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Meet The Man Behind The "Little Boy" Bombing In Hiroshima That Left Over 140,000 People Dead

The man beyond the Hiroshima bombing.

A US bomber dropped the uranium bomb above Hiroshima city on August 6,1945, killing an estimated 140,000 civilians.

The destruction was unprecedented in military history. The city was instantly leveled.

Around 80,000 people were killed and another 35,000 were injured as a direct result of the explosion.

Who was the one who exploded the atomic bomb in Hiroshima?

The nearly five-ton bomb was dropped on Hiroshima, Japan, by Paul Tibbets' B-29 bomber.

Tibbets enlisted in the Army Air Corps in 1937 and flew several bombing missions over Europe during WWWII.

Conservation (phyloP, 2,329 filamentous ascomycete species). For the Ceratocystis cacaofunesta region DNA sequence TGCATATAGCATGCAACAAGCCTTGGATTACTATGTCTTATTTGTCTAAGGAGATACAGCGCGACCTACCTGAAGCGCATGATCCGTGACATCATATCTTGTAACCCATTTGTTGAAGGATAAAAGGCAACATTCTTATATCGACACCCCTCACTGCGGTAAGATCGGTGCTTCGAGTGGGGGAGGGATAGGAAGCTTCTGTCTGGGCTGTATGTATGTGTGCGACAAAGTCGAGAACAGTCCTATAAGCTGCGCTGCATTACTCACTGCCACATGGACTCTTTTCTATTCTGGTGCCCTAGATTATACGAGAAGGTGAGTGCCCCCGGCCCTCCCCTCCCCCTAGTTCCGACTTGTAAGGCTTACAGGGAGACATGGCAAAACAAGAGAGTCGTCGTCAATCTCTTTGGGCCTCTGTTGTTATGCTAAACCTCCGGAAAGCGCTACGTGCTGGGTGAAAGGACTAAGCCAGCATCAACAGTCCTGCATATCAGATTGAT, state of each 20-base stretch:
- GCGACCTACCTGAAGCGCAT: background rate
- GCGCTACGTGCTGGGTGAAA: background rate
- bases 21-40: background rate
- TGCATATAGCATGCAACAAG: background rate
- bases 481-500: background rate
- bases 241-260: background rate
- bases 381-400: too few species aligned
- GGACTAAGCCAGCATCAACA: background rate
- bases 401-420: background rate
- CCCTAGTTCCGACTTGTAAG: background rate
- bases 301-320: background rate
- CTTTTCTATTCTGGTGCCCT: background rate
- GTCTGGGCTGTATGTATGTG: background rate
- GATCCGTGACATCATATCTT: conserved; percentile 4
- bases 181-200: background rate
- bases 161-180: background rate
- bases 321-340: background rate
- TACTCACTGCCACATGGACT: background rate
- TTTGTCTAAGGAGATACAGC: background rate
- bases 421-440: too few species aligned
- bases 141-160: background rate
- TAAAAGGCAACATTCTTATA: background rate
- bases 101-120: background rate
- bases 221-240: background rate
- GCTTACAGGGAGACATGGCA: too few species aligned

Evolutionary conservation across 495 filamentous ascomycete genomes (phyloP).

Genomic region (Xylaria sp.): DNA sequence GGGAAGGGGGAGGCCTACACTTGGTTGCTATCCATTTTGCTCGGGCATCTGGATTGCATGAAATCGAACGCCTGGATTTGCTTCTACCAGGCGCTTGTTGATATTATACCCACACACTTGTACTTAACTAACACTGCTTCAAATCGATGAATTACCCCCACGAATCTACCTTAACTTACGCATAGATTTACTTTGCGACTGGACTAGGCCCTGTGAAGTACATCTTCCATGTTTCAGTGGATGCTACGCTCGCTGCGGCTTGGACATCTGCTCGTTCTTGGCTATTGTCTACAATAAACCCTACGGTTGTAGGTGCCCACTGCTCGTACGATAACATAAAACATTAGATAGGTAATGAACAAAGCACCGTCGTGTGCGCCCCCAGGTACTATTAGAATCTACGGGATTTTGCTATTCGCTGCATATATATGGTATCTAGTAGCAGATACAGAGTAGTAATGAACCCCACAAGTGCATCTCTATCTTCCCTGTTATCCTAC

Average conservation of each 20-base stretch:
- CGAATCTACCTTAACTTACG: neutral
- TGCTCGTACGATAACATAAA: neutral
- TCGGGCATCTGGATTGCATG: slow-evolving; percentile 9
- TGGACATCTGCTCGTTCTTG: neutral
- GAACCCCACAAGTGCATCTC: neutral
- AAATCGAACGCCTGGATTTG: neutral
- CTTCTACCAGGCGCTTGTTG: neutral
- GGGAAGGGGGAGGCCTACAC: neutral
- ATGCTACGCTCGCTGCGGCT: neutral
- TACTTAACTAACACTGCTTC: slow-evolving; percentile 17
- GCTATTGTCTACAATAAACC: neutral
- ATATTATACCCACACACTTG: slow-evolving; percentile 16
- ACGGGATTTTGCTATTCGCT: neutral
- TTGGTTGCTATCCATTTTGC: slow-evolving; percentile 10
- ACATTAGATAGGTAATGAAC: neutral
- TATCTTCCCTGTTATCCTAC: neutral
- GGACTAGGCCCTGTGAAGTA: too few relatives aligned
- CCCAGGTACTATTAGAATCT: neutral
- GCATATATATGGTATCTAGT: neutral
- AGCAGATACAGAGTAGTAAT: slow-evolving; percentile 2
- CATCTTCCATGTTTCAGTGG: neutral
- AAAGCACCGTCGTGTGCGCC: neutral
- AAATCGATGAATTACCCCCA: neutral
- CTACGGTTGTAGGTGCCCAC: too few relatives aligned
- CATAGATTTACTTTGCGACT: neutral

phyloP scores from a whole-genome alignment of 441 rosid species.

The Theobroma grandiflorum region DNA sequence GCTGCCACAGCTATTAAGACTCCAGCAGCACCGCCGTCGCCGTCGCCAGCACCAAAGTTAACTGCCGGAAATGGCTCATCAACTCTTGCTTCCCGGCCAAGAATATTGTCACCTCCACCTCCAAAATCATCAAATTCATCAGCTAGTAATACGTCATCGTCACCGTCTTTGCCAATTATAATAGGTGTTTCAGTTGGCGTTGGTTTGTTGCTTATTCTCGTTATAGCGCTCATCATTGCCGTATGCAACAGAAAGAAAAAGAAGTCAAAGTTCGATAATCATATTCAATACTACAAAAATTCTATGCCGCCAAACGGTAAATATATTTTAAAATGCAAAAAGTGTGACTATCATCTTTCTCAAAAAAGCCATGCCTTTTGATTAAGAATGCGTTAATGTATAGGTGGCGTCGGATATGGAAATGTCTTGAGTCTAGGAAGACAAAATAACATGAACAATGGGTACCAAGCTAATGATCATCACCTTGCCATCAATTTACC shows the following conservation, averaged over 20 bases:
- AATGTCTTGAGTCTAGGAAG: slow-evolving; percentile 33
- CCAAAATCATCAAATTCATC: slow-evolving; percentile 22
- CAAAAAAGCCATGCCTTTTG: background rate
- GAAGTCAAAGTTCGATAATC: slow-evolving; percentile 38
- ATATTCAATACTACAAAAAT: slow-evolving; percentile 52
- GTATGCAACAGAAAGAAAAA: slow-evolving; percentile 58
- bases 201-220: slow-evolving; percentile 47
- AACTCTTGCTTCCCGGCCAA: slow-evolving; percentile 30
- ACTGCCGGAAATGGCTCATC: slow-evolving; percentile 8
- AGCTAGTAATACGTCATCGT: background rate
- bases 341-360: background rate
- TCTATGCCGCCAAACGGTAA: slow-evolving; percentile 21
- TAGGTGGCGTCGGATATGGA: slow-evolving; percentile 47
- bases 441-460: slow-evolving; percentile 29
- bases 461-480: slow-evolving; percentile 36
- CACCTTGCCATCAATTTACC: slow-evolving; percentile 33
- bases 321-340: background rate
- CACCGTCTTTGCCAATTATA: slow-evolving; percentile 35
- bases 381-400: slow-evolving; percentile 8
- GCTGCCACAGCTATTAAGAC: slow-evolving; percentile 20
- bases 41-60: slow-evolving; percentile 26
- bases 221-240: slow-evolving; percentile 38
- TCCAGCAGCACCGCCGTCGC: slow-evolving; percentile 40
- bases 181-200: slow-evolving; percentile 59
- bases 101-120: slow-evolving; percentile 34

In September 1944, he was given order to find the best pilots and train them for the Manhattan Project, a top-secret mission. On August 6, 1945, he and his crew set sail from Tinian with a uranium atomic bomb bound for Hiroshima, Japan, and an important Japanese Army headquarters.

He was still adamant that he had no regrets. In 2000, he told NPR that the idea that the atomic attack was morally incorrect was "hogwash."

He is best known for being the pilot of the Enola Gay, a B-29 Superfortress that dropped Little Boy, the first of two atomic bombs used in warfare, on Hiroshima, Japan.

Tibbets remained in the military after WWII, mostly advising military officials on the developments in the aviation technology. Serving as the commander of the two Strategic Air Command bomber wings and building the National Military Commander Center in Washington, DC were among his most significant assignments. Tibbets left the United States Air Force on August 31, 1966.

What are your thoughts about this man?

Did he deserve to live after the bombing?

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